India welcomes Pakistan's 'peace gesture' to return pilot, but doesn't promise de-escalation
World leaders call on the 2 nuclear powers to de-escalate tensions
Indian military officials said on Thursday they welcomed Pakistan's planned return of a captured pilot, but refused to confirm they would de-escalate a conflict between the two nuclear powers.
The pilot, identified as Wing Commander Abhinandan, became the human face of the flare-up over the contested region of Kashmir following the release of videos showing him being captured and later held in custody.
"We are happy our pilot is being released," said Air Vice Marshal RGK Kapoor, at a joint news conference of India's three armed forces Thursday evening. He did not say when asked by reporters if India considered the pilot's return a de-escalation in the conflict.
Pakistani Prime Minister Imran Khan said earlier Thursday that the pilot, shot down and captured by Pakistani forces this week, will be released on Friday, as efforts to cool a crisis between the two nuclear-armed neighbours continued.
'A peace gesture'
"As a peace gesture, we will be releasing him tomorrow," Khan told lawmakers in both chambers of Parliament, which convened in Islamabad to discuss the latest situation amid rising tensions with India over the disputed territory of Kashmir.
Khan did not say how India responded to his initiative. He also reiterated his offer for talks to New Delhi, saying this is the only way to solve all issues.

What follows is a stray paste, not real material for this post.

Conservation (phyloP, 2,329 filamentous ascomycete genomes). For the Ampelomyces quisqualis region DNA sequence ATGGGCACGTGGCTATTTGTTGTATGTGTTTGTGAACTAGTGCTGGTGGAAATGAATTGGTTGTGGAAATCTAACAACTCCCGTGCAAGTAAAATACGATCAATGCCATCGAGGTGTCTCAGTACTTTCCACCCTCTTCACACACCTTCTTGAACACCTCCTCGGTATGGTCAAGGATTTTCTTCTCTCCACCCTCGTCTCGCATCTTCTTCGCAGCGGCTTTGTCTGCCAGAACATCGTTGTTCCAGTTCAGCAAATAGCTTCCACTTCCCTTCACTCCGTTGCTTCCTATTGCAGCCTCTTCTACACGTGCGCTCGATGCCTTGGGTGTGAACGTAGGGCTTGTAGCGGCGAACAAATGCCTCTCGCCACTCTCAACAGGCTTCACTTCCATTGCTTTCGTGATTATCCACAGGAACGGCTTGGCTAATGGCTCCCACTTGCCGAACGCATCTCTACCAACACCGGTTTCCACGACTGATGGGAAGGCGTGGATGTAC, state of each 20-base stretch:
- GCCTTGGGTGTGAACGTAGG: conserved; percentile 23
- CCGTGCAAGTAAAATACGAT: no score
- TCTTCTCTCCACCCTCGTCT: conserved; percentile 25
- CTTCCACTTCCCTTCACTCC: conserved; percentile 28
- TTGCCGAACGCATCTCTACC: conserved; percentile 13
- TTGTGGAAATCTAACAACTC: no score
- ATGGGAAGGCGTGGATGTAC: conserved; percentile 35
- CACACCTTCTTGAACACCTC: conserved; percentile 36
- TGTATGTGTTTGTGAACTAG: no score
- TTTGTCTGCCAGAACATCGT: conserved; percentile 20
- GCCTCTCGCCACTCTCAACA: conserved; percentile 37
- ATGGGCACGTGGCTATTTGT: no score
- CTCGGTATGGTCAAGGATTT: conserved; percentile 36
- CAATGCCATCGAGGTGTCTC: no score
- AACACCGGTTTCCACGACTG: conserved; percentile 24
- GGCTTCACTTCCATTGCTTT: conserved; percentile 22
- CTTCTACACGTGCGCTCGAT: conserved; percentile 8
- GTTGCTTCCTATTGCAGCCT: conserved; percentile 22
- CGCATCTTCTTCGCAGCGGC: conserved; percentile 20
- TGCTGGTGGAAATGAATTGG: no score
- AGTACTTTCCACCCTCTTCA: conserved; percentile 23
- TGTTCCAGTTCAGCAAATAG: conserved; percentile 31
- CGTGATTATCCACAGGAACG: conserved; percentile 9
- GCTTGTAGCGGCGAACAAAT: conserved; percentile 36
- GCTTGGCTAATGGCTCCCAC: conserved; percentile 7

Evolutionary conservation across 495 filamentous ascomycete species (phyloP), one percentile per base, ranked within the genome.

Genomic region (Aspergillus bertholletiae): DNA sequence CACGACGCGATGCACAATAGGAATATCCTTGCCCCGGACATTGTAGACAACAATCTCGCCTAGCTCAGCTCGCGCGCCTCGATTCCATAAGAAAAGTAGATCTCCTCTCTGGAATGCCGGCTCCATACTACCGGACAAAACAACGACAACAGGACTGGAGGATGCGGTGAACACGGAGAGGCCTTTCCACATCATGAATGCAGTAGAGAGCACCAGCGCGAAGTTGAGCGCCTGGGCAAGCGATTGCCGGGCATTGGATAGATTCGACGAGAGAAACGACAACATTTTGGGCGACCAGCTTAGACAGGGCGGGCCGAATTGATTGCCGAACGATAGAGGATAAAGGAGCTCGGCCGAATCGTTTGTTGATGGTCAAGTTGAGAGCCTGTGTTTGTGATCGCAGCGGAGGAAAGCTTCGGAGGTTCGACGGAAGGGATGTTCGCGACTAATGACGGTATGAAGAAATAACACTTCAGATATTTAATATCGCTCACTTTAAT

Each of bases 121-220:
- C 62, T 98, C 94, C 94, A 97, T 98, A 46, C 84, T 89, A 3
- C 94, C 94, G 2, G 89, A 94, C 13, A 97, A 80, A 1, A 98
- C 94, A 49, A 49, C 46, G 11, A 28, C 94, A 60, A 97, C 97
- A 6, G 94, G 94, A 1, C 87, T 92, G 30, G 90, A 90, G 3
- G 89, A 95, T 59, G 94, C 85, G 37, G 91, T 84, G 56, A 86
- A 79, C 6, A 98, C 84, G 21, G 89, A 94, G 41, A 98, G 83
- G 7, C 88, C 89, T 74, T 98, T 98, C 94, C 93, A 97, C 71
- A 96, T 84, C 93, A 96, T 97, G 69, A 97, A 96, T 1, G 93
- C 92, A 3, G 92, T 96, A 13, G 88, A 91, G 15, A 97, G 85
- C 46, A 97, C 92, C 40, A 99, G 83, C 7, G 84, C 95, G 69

Khan also said he had feared Wednesday night that India might launch a missile attack, but the situation was later defused. He did not elaborate.
"Pakistan wants peace, but it should not be treated as our weakness," Khan said. "The region will prosper if there is peace and stability. It is good for both sides."
India's general election to be held by May
World powers have called on the countries to de-escalate the tensions gripping the contested region since a Feb. 14 suicide bombing killed over 40 Indian paramilitary troops in Indian-controlled Kashmir. India responded with a pre-dawn airstrike on Tuesday inside Pakistan, the first such raid since the two countries' 1971 war over territory that later became Bangladesh.
On Tuesday, India said it hit a training camp for a Pakistan-based group who claimed responsibility for the suicide attack, and a senior government source told reporters that 300 militants had been killed.
India's Foreign Secretary Vijay Gokhale said the strike killed "a very large number of Jaish-e-Mohammad terrorists, trainers, senior commanders and groups of jihadis who were being trained for action were eliminated."
Pakistan denies this, saying the attack was a failure and no one died, with bombs dropped on a largely empty hillside.
On Thursday, though, an Indian senior defence official appeared to backtrack on the claims. Asked about how much damage the warplanes had caused, Kapoor said it was "premature" to provide details about casualties. But he said the Indian armed forces had "fairly credible evidence" of the damage inflicted on the camp by the airstrikes.
I remember when U.S. Navy Seals went to Abbottabad to kill Osama bin Laden, then why can't India?- Indian Prime Minister Narenda Modi
India's previous death toll estimates have been rubbished by Pakistan, which says the operation was a failure that saw Indian jets bomb a largely empty hillside without hurting anyone.